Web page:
CorpEd bought Memphis City Schools with a 90 million dollar Gates Foundation grant in late 2009, and early in 2010 the TN Department of Education was gobbled up by a $501 million bribe from the Gates controlled US Dept. of Education's RTTT. Thus began the slashing and burning of Memphis public schools in favor of corporate charters and the "surplussing," "excessing," and firing of teachers in favor of Teach for America's post-adolescent-and-white-privileged corporate missionaries.
On Monday CorpEd's dependable lackey reporter at the Commercial Appeal, Michael Kelley, did a glowing front page story on the growing TFA presence (thanks to the Walton Foundation) in Memphis, where over 42 percent of children live poverty and where black unemployment is almost 20 percent.
To offer an example of Kelley's inaccurate reporting, there's this just under the fold:
Critics have long contended that TFA, which trains its teachers for the classroom in less than a year, is doing students a disservice when many of its teachers choose to move on after getting a taste of chalk.
Really, less than a year? How technically true can one reporter get!, for certainly the 5 weeks that TFA recruits prepare is less than a year. And of that 5 weeks, less than 20 days is practice teaching.
And no, Michael Kelley, critics of TFA are not crying so much about these white privileged girls leaving after their two year stint. Please leave. We are screaming about the fact that the corporate reform losers running Memphis Schools are insisting on hiring them in the first place, particularly in schools that need most desperately the kind of mature, caring, and competent teachers that TFA can never provide, regardless of these eager youngsters' "enchantment" with teaching.
So Michael Kelley, please do read this article from a TFA member, Olivia Blanchard, who wasn't so enchanted or allured by her complete lack of preparation for teaching 20 very needy children whose needs are not being met by well-intentioned missionaries who are being fed a thick sheaf of lies produced in the corporate think tanks. Here are the intro paragraphs from The Atlantic:
I am sitting in a comfortable gold folding chair inside one of the many ballrooms at the Georgia International Convention Center. The atmosphere is festive, with a three-course dinner being served and children playing a big-band number. The kids are students at a KIPP academy in Atlanta, and they are serenading future teachers on the first night of a four-day-long series of workshops that will introduce us to the complicated language, rituals, and doctrines we will need to adopt as Teach for America "Corps Members."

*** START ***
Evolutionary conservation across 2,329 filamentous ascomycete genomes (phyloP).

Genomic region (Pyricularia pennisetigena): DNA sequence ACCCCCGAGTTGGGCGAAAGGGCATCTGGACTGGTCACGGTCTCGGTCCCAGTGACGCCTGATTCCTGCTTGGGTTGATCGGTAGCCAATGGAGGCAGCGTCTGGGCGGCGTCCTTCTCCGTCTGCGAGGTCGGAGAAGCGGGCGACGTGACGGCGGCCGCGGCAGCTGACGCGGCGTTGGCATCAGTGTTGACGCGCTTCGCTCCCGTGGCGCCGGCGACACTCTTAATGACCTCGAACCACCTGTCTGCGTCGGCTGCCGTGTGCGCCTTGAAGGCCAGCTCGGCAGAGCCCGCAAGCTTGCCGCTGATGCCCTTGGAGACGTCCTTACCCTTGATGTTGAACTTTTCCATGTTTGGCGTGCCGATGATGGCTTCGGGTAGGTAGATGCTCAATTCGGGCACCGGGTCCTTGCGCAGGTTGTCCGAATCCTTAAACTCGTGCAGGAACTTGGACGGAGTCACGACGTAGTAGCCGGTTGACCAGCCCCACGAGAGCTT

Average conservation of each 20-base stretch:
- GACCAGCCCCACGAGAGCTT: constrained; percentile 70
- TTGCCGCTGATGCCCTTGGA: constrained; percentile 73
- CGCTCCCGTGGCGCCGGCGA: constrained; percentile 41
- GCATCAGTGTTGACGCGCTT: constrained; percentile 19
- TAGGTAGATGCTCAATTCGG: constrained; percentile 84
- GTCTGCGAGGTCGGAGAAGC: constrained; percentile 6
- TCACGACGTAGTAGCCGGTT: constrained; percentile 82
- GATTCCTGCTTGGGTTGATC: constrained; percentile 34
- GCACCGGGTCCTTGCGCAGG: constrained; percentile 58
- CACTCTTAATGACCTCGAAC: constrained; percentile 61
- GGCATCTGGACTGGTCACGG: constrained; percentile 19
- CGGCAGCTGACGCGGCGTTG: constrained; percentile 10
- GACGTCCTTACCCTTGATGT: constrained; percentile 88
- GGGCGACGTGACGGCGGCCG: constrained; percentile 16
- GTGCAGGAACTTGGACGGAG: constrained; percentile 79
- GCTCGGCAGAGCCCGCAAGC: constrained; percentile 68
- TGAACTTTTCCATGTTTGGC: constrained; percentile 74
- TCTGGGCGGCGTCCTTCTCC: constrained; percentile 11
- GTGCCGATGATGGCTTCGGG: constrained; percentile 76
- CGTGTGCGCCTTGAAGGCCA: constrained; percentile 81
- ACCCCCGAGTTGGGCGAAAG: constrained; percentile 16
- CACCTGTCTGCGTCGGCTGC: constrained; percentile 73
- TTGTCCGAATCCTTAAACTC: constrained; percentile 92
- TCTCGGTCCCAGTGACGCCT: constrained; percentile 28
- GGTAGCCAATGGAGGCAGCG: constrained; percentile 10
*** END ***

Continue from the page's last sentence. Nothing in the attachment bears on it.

The phrase closing the achievement gap is the cornerstone of TFA's general philosophy, public-relations messaging, and training sessions. As a member of the 2011 corps, I was told immediately and often that 1) the achievement gap is a pervasive example of inequality in America, and 2) it is our personal responsibility to close the achievement gap within our classrooms, which are microcosms of America's educational inequality.
These are laudable goals. According to the National Center for Education Statistics, white fourth-graders performed better than their black peers on 2007 standardized mathematics exams in all 46 states where results were available. In 2004, there was a 23-point gap in mathematics scale scores between white and black 9-year-olds, with the gap growing to 26 points for 13-year-olds.
But between these two messages lies the unspoken logic that current, non-TFA teachers and schools are failing at the task of closing the achievement gap, through some combination of apathy or incompetence. Although TFA seminars and presentations never explicitly accuse educators of either, the implication is strong within the program's very structure: recruit high-achieving college students, train them over the summer, and send them into America's lowest-performing schools to make things right. The subtext is clear: Only you can fix what others have screwed up. It was an implication I noticed when an e-mail I received during Institute, the five-week training program, referring to “a system of students who have simply not been taught.” The e-mail explained, “That’s really what the achievement gap is—for all of the external factors that may or may not add challenges to our students’ lives—mostly it is that they really and truly have not been taught and are therefore years behind where they need to be.”